The day before, as we were riding the tour bus through downtown Kyoto, Jennifer's shopping radar suddenly went into high alert. Outside the bus windows we could see all sorts of department stores. Once we returned to the hotel, we got directions to the downtown district. Since we were on a pretty strict budget, we decided to take the city bus since it would only be a couple of hundred yen each. It turned out to be pretty easy. There were so many people who were willing to help us out and point us in the right direction.

This was the building we saw out the bus window the day before. As it happened, our bus dropped us off right across the street from it. A funny thing, as we were riding the bus, Jen was real concerned that we were going to the right place and that we didn't miss our stop. She struck up a conversation with a couple of teenage girls also on the bus to find out. The bus stopped suddenly and then immediately left again before we could react. The girls thought that should be our stop and Jen was distraught. Then the girls realized we should actually get off at the next stop so they waved at Jennifer and said "heiki, heiki" and then in a slow voice "Don't worry". Heh, it was so cute.

On the mouse over picture is a karaoke parlor, a really popular pastime in Japan. You can get individual studios for you and your friends and wail away in private.

Many of the shops open right on to the sidewalk in the same manner as this little clothing store. Jennifer checked out a few items but found the prices really high.

While Jennifer shopped, I wandered up and down the city streets. It was lightly raining, but fortunately the entire walkway in front of the various stores and shops was covered.

There were also numerous game rooms along the street. Imagine my joy when I saw all the different UFO catcher doll machines. Then my hopes for snagging cool anime dolls was dashed when I discovered that almost every machine was loaded with Disney toys. The few that weren't had only these cheap, generic looking dolls.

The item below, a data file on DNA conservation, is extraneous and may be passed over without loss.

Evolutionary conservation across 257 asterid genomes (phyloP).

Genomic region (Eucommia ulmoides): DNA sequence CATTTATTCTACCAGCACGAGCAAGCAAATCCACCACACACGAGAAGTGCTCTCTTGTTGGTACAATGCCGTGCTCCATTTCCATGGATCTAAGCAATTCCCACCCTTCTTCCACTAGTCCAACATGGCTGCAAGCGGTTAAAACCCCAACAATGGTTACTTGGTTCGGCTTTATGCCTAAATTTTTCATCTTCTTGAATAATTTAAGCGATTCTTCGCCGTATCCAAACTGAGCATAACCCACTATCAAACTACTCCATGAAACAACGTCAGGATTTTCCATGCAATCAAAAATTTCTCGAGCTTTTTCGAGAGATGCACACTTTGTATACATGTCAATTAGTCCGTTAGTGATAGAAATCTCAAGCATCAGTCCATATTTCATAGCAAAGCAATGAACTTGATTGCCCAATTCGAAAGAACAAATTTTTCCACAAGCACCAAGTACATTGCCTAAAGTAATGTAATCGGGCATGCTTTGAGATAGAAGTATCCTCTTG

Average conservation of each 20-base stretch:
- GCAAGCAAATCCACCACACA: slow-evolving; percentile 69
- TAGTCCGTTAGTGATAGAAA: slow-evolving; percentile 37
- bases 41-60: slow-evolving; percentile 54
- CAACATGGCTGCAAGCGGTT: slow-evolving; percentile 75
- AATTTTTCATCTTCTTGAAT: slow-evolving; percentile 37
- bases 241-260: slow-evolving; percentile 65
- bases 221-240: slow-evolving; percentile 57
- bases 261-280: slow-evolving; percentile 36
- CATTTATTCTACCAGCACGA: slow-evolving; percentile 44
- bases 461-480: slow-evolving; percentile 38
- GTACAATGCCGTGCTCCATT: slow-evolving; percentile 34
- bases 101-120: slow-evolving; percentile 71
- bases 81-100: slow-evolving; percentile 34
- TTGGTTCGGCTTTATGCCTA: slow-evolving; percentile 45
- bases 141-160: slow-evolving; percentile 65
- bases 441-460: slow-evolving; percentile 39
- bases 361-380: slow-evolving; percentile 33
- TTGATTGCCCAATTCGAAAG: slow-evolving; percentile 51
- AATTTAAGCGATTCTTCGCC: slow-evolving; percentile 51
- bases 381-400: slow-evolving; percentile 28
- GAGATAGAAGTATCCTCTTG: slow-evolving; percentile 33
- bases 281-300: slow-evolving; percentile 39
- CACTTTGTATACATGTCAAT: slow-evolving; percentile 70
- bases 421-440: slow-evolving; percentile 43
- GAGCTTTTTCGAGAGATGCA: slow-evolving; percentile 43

Another really popular pastime was Pachinko. Pachinko is played like a vertical pinball game. You shoot a small ball up into the playing area and then it bounces down through a series of pins. Most balls just fall through the bottom, but a few fall into special pockets that earn the player more balls that can be turned in for cash or prizes. The sound is deafening. Not only from the thousands of balls falling down the pins, but from the ear-splitting music as well. In Kyoto alone, I counted dozens of Pachinko parlors and each of them was huge with hundreds of players.

When we returned from shopping, we caught the same bus figuring that it would return to Kyoto station. It did, but not before circling the entire city. It took us over an hour to get back. Next time we'll find a bus going in the opposite direction.

After getting off the bus, across from the station, we saw the Kyoto Tower.

Inside a small mall that was part of the station, we ate at a little French restaurant called Amici around 8:30 PM.

As we headed back to our hotel, we came across this small band playing just outside the station doors.